This is the kind of news story that makes your heart hurt. A teen with developmental disabilities was taken into police custody this week. His crime? He hugged a small child in his neighborhood before accusations of kidnapping began to fly.
According to 9 News, the older teen with special needs was out and about hanging flyers in his neighborhood in Westminster, Colorado. The teen approached a small child and gave him a hug. This hug from a stranger scared the child so much that he ran into a neighbor’s house and reported that the teen was trying to abduct him.
As soon as kidnapping was mentioned, police were called to the scene. The teenager was arrested and was later picked up from the police station by his parents. There is still the question of whether or not charges will be filed.
This story is a perfect lesson of where the “better safe than sorry” parenting attitude will get you. In my parenting circles, online and offline, where everyone still fears abductors around every corner as if we were living back in the ’90s, parents always say something along the lines of: “I would never let my kids do fill-in-the-blank. The world just isn’t safe anymore. Better safe than sorry.”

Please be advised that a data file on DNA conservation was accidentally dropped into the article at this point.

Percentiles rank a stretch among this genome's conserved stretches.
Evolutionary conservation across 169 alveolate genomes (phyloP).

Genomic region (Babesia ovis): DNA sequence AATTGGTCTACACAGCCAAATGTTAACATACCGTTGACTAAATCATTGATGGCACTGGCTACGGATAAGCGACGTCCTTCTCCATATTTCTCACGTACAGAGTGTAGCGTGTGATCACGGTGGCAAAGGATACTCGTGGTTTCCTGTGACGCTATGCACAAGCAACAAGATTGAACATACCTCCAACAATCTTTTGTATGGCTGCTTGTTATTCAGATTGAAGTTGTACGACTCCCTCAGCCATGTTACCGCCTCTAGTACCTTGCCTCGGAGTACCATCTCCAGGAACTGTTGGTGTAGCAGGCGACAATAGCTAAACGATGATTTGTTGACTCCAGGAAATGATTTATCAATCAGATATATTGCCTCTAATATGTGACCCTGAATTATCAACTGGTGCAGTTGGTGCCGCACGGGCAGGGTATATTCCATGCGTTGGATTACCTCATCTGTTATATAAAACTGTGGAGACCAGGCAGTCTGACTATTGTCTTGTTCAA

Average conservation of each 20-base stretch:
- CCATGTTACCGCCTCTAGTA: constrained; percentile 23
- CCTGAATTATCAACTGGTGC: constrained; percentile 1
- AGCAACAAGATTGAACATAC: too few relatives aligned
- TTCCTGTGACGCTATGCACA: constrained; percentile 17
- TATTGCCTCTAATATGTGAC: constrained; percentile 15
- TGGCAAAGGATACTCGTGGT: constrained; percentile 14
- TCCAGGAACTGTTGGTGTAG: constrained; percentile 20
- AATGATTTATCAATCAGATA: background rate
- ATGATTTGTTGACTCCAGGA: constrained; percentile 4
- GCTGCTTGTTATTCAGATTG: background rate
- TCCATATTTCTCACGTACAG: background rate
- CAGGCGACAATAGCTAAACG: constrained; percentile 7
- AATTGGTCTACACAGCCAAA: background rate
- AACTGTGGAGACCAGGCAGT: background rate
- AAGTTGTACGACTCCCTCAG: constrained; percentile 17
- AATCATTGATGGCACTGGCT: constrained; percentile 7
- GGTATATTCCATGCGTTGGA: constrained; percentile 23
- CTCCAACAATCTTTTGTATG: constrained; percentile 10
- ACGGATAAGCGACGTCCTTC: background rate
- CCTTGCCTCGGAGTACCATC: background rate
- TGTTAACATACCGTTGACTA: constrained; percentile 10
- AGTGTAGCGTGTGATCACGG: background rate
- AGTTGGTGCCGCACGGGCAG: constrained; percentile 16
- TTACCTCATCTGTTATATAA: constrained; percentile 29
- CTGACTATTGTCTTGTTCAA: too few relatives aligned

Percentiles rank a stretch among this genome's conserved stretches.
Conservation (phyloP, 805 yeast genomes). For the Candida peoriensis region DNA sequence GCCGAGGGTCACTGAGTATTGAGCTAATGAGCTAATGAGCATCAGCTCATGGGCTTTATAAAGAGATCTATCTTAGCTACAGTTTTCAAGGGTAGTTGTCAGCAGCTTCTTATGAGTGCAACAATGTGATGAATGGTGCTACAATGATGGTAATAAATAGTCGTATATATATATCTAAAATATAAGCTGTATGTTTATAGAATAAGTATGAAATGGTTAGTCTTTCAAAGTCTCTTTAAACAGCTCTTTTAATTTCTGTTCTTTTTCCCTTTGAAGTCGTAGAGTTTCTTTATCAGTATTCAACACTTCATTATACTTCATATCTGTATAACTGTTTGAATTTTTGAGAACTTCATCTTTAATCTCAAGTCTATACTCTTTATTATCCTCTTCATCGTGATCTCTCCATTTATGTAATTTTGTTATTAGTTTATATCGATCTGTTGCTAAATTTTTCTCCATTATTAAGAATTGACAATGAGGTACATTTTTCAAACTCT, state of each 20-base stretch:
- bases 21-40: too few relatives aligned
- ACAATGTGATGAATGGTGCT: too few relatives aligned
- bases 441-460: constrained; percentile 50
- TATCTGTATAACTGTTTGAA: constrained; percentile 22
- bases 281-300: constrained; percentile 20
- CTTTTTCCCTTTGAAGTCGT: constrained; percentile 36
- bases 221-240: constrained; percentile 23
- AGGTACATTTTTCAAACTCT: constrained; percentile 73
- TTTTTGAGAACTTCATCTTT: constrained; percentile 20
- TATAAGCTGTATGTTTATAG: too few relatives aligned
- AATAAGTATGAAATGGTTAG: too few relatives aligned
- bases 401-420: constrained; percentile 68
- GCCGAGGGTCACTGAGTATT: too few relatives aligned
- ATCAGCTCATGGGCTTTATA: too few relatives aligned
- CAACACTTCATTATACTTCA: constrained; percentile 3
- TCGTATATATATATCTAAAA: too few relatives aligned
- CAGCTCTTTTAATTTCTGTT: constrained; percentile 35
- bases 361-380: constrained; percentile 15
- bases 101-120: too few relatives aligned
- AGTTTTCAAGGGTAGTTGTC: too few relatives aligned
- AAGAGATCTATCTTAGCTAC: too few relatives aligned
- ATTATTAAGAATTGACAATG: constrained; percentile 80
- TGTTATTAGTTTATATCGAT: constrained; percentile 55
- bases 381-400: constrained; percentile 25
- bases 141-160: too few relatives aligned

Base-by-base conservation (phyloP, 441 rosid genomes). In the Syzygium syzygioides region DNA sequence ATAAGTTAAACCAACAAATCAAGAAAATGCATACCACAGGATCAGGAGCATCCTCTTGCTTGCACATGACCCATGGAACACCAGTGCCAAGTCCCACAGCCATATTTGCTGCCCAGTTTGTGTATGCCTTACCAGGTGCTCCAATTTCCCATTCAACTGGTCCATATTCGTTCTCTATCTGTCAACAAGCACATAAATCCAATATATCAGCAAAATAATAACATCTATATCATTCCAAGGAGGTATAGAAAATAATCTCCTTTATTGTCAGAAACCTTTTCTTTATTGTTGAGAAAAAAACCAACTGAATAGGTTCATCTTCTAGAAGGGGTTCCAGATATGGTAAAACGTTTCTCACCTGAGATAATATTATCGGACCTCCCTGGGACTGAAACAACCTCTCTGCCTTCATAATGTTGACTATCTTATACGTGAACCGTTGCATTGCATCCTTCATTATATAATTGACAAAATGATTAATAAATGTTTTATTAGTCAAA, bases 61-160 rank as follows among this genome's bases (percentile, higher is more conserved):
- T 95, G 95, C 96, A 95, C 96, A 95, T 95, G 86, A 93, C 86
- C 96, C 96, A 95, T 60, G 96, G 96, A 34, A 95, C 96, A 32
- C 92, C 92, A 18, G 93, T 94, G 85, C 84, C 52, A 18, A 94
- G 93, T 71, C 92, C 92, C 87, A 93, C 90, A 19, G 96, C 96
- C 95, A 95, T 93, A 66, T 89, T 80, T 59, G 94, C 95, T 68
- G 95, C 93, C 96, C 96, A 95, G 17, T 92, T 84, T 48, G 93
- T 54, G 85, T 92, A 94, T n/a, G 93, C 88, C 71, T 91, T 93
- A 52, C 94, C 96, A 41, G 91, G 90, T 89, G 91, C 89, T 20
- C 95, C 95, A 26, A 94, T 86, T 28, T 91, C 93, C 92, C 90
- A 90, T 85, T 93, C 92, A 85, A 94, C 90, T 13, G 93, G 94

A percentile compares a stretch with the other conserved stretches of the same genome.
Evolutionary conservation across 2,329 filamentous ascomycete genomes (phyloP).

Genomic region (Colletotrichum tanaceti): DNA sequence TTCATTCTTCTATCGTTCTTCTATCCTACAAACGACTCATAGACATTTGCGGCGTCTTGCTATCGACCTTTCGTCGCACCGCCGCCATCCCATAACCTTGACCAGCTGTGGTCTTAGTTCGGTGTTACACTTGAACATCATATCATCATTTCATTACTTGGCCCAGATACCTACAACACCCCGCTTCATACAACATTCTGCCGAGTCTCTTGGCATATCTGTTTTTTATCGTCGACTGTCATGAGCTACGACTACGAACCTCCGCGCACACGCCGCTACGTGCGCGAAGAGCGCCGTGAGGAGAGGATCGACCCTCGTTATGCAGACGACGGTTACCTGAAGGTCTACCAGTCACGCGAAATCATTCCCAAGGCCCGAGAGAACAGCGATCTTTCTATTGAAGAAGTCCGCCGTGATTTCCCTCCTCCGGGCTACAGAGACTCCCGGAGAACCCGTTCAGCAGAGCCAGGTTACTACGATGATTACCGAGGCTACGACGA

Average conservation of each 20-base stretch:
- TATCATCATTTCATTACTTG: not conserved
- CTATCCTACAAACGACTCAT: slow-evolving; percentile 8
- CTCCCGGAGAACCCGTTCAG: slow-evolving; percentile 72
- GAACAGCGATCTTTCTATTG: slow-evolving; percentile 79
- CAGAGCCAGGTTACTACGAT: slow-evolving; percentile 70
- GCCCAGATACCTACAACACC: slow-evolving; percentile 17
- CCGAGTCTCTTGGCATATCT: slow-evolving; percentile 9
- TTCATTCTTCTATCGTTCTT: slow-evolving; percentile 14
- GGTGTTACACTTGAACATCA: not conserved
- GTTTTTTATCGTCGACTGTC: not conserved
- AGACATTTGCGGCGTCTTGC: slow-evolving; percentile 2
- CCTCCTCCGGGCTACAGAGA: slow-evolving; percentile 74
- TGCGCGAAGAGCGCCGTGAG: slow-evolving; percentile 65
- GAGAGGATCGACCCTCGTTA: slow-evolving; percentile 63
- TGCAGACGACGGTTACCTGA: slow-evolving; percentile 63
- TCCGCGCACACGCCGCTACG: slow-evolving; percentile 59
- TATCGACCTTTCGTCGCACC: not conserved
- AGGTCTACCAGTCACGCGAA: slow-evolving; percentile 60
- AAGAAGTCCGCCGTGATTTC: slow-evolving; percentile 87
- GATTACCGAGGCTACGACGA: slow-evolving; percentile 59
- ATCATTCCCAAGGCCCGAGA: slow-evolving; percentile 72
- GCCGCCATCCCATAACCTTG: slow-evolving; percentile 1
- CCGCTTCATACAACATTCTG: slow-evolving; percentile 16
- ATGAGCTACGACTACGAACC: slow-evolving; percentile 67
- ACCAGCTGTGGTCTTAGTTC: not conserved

I completely disagree. First and most importantly, as my guru Free-Range mom Lenore Skenazy points out, our kids’ world today is safer than the world we grew up in. There truly are not kidnappers lurking around every corner.
How this teen was unfairly treated is the prime example of “better safe than sorry” parenting gone wrong. While the young child is definitely not to blame for asking for help, it’s strange to see this kind of fearful conditioning play out at the expense of a teen with developmental disabilities.
An innocent hug does not warrant arrest. Even if the young child felt uncomfortable and the neighbor determined that the police needed to be called, an arrest should never have been made. This is the point where paranoia stepped in to replace common sense. A teen with special needs was degraded for what he considered a kind act.
The world isn’t out to get us. Sometimes a hug is just a hug. I want my kids to have a basic understanding of stranger danger, but just as much, I want them to have open hearts and open eyes to extend empathy to those around them. The “better safe than sorry” parenting world is not one I want to live in.
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